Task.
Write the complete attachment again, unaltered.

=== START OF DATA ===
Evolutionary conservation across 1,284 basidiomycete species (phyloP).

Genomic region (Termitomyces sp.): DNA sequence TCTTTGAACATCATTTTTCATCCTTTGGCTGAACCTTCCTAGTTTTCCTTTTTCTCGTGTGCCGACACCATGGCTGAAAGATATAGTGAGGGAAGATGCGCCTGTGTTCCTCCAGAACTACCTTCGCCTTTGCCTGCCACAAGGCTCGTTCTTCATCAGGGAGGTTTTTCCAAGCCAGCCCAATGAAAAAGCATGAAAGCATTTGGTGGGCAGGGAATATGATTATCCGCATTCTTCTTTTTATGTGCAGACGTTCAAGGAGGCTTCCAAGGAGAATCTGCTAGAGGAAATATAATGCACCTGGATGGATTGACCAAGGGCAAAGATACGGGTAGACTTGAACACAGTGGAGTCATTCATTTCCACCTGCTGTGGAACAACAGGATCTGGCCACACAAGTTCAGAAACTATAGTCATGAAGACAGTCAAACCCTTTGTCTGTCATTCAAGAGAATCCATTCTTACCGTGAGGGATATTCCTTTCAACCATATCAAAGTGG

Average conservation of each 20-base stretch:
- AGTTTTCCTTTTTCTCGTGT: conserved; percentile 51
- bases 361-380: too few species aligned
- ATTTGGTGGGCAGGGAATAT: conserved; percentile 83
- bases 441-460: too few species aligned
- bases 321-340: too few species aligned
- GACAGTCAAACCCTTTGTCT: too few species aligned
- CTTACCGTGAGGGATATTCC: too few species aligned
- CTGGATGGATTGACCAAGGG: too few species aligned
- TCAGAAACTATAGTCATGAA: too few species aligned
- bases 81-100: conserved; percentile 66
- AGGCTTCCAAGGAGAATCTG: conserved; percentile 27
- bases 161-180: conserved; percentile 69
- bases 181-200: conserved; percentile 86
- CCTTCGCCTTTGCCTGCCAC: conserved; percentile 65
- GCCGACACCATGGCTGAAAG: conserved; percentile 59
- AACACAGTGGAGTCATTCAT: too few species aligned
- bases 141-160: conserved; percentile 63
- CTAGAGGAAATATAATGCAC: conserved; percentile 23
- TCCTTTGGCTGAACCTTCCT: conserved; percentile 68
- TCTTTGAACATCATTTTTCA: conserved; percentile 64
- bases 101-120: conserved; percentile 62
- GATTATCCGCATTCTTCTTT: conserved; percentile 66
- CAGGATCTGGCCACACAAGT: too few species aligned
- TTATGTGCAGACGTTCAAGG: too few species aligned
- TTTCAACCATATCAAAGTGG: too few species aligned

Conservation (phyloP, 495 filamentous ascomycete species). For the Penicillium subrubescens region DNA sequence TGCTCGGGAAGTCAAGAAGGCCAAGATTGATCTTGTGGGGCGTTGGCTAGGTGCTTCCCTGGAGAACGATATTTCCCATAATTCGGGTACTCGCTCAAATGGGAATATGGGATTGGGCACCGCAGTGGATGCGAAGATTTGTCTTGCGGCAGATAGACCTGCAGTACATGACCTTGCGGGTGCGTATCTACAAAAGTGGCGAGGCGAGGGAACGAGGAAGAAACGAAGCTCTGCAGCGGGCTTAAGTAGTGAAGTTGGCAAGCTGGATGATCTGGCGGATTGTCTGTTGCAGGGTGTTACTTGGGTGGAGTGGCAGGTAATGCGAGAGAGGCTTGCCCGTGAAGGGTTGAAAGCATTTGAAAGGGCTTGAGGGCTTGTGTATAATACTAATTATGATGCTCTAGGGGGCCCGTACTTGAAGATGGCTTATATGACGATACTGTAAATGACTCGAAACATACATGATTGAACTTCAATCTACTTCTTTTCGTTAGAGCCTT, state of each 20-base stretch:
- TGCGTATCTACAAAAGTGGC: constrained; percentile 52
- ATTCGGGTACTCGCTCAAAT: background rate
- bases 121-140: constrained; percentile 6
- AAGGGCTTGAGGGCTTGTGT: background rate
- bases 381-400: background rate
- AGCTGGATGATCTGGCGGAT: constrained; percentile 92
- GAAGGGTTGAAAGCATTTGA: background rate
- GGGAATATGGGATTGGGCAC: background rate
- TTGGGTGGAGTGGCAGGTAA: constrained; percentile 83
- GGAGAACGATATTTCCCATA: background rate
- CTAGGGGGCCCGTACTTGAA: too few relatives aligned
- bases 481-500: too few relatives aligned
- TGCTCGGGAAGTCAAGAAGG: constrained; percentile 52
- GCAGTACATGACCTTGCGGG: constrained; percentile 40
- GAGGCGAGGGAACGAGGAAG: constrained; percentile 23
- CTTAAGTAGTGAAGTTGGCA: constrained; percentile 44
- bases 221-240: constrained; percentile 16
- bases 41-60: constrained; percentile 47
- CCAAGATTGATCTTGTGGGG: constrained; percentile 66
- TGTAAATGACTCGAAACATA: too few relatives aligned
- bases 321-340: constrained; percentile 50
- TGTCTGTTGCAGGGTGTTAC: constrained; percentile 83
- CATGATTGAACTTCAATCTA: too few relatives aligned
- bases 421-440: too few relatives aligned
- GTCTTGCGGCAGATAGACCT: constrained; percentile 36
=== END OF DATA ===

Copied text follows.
Evolutionary conservation across 1,284 basidiomycete species (phyloP).

Genomic region (Termitomyces sp.): DNA sequence TCTTTGAACATCATTTTTCATCCTTTGGCTGAACCTTCCTAGTTTTCCTTTTTCTCGTGTGCCGACACCATGGCTGAAAGATATAGTGAGGGAAGATGCGCCTGTGTTCCTCCAGAACTACCTTCGCCTTTGCCTGCCACAAGGCTCGTTCTTCATCAGGGAGGTTTTTCCAAGCCAGCCCAATGAAAAAGCATGAAAGCATTTGGTGGGCAGGGAATATGATTATCCGCATTCTTCTTTTTATGTGCAGACGTTCAAGGAGGCTTCCAAGGAGAATCTGCTAGAGGAAATATAATGCACCTGGATGGATTGACCAAGGGCAAAGATACGGGTAGACTTGAACACAGTGGAGTCATTCATTTCCACCTGCTGTGGAACAACAGGATCTGGCCACACAAGTTCAGAAACTATAGTCATGAAGACAGTCAAACCCTTTGTCTGTCATTCAAGAGAATCCATTCTTACCGTGAGGGATATTCCTTTCAACCATATCAAAGTGG

Average conservation of each 20-base stretch:
- AGTTTTCCTTTTTCTCGTGT: conserved; percentile 51
- bases 361-380: too few species aligned
- ATTTGGTGGGCAGGGAATAT: conserved; percentile 83
- bases 441-460: too few species aligned
- bases 321-340: too few species aligned
- GACAGTCAAACCCTTTGTCT: too few species aligned
- CTTACCGTGAGGGATATTCC: too few species aligned
- CTGGATGGATTGACCAAGGG: too few species aligned
- TCAGAAACTATAGTCATGAA: too few species aligned
- bases 81-100: conserved; percentile 66
- AGGCTTCCAAGGAGAATCTG: conserved; percentile 27
- bases 161-180: conserved; percentile 69
- bases 181-200: conserved; percentile 86
- CCTTCGCCTTTGCCTGCCAC: conserved; percentile 65
- GCCGACACCATGGCTGAAAG: conserved; percentile 59
- AACACAGTGGAGTCATTCAT: too few species aligned
- bases 141-160: conserved; percentile 63
- CTAGAGGAAATATAATGCAC: conserved; percentile 23
- TCCTTTGGCTGAACCTTCCT: conserved; percentile 68
- TCTTTGAACATCATTTTTCA: conserved; percentile 64
- bases 101-120: conserved; percentile 62
- GATTATCCGCATTCTTCTTT: conserved; percentile 66
- CAGGATCTGGCCACACAAGT: too few species aligned
- TTATGTGCAGACGTTCAAGG: too few species aligned
- TTTCAACCATATCAAAGTGG: too few species aligned

Conservation (phyloP, 495 filamentous ascomycete species). For the Penicillium subrubescens region DNA sequence TGCTCGGGAAGTCAAGAAGGCCAAGATTGATCTTGTGGGGCGTTGGCTAGGTGCTTCCCTGGAGAACGATATTTCCCATAATTCGGGTACTCGCTCAAATGGGAATATGGGATTGGGCACCGCAGTGGATGCGAAGATTTGTCTTGCGGCAGATAGACCTGCAGTACATGACCTTGCGGGTGCGTATCTACAAAAGTGGCGAGGCGAGGGAACGAGGAAGAAACGAAGCTCTGCAGCGGGCTTAAGTAGTGAAGTTGGCAAGCTGGATGATCTGGCGGATTGTCTGTTGCAGGGTGTTACTTGGGTGGAGTGGCAGGTAATGCGAGAGAGGCTTGCCCGTGAAGGGTTGAAAGCATTTGAAAGGGCTTGAGGGCTTGTGTATAATACTAATTATGATGCTCTAGGGGGCCCGTACTTGAAGATGGCTTATATGACGATACTGTAAATGACTCGAAACATACATGATTGAACTTCAATCTACTTCTTTTCGTTAGAGCCTT, state of each 20-base stretch:
- TGCGTATCTACAAAAGTGGC: constrained; percentile 52
- ATTCGGGTACTCGCTCAAAT: background rate
- bases 121-140: constrained; percentile 6
- AAGGGCTTGAGGGCTTGTGT: background rate
- bases 381-400: background rate
- AGCTGGATGATCTGGCGGAT: constrained; percentile 92
- GAAGGGTTGAAAGCATTTGA: background rate
- GGGAATATGGGATTGGGCAC: background rate
- TTGGGTGGAGTGGCAGGTAA: constrained; percentile 83
- GGAGAACGATATTTCCCATA: background rate
- CTAGGGGGCCCGTACTTGAA: too few relatives aligned
- bases 481-500: too few relatives aligned
- TGCTCGGGAAGTCAAGAAGG: constrained; percentile 52
- GCAGTACATGACCTTGCGGG: constrained; percentile 40
- GAGGCGAGGGAACGAGGAAG: constrained; percentile 23
- CTTAAGTAGTGAAGTTGGCA: constrained; percentile 44
- bases 221-240: constrained; percentile 16
- bases 41-60: constrained; percentile 47
- CCAAGATTGATCTTGTGGGG: constrained; percentile 66
- TGTAAATGACTCGAAACATA: too few relatives aligned
- bases 321-340: constrained; percentile 50
- TGTCTGTTGCAGGGTGTTAC: constrained; percentile 83
- CATGATTGAACTTCAATCTA: too few relatives aligned
- bases 421-440: too few relatives aligned
- GTCTTGCGGCAGATAGACCT: constrained; percentile 36